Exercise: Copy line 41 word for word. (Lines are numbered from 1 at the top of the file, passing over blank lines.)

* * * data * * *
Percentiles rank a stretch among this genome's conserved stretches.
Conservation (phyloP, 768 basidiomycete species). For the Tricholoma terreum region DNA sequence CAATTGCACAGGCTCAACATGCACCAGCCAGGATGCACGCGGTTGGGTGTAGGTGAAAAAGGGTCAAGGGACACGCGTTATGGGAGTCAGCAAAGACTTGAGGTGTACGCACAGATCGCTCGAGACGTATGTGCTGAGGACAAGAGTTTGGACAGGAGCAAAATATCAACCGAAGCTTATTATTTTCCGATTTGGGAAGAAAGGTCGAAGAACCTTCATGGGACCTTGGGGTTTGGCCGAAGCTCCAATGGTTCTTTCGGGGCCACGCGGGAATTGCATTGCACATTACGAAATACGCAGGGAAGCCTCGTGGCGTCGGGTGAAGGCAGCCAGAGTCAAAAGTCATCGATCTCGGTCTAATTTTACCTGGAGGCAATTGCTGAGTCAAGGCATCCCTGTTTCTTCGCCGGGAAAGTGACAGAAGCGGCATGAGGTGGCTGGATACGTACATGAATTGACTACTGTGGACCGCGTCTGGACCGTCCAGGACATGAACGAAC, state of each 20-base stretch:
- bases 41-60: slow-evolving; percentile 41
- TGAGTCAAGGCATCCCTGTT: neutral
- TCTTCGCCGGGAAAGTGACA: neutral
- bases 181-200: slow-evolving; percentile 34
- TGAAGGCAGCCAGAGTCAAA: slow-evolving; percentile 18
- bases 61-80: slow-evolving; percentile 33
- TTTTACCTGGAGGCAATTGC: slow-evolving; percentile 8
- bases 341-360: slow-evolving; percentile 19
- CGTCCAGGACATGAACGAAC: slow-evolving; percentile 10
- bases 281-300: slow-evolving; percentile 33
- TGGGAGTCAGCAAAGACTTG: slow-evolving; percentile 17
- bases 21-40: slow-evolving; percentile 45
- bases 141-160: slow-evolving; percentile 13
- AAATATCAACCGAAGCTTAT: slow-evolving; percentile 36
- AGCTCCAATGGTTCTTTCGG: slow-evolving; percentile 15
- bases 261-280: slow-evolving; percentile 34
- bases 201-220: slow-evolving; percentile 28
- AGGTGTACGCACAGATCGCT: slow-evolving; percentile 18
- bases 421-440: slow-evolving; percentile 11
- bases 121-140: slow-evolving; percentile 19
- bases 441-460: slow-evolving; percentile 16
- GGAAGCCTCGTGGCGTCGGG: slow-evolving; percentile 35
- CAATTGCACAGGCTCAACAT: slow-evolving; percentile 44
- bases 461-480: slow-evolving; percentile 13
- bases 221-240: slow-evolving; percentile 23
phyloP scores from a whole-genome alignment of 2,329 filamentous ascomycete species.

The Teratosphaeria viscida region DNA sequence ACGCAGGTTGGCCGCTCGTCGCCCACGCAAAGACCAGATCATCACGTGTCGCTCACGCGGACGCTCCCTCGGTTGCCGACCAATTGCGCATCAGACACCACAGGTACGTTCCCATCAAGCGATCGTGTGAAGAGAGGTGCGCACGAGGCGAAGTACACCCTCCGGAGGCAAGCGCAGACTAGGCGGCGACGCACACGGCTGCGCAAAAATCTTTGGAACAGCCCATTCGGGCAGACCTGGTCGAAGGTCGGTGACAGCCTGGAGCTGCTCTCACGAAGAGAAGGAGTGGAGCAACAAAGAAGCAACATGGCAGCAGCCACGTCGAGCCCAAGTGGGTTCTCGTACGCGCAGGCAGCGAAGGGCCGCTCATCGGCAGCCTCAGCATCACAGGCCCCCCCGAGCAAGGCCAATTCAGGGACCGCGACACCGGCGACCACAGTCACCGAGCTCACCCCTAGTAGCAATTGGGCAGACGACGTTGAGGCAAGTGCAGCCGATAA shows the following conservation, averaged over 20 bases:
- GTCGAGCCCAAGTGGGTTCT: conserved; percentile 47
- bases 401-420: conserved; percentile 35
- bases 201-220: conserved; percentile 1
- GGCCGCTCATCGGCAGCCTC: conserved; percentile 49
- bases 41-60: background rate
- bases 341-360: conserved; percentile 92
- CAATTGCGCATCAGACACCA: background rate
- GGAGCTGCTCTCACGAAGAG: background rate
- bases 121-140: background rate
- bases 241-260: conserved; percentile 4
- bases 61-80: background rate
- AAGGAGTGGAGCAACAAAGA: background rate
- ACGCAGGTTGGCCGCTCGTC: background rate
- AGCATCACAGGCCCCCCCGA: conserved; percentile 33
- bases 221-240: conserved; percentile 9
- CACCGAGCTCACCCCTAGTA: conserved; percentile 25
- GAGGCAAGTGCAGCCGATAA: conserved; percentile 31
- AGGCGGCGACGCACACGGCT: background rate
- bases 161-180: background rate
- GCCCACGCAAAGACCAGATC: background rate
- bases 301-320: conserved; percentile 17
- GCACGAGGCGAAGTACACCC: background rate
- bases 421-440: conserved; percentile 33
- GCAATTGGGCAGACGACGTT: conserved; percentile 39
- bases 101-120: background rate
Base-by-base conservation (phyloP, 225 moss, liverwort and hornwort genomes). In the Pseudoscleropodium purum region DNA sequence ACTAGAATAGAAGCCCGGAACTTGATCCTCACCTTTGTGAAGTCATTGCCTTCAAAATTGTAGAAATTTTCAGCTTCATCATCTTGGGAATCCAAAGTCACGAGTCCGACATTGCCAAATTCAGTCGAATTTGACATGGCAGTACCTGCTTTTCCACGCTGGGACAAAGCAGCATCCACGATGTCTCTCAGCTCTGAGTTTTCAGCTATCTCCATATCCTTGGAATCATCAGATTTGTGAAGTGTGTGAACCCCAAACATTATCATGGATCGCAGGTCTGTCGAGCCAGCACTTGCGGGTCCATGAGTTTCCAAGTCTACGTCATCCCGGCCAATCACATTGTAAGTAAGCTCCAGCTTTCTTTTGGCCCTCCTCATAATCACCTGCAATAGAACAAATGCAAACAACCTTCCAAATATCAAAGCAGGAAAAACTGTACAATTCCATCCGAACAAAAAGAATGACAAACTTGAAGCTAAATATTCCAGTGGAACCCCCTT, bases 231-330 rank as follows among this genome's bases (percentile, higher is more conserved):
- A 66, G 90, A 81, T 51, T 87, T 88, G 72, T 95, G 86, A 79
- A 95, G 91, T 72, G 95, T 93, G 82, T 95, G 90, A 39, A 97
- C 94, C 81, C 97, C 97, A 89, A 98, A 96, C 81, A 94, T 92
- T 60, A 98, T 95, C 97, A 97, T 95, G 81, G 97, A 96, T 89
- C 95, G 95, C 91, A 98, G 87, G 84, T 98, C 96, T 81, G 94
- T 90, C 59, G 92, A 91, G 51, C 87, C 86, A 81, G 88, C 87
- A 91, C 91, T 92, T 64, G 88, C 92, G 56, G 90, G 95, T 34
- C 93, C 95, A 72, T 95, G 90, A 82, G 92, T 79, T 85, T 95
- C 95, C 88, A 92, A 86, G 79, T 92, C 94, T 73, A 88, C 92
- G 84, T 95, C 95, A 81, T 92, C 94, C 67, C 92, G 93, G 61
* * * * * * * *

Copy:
- AAGGAGTGGAGCAACAAAGA: background rate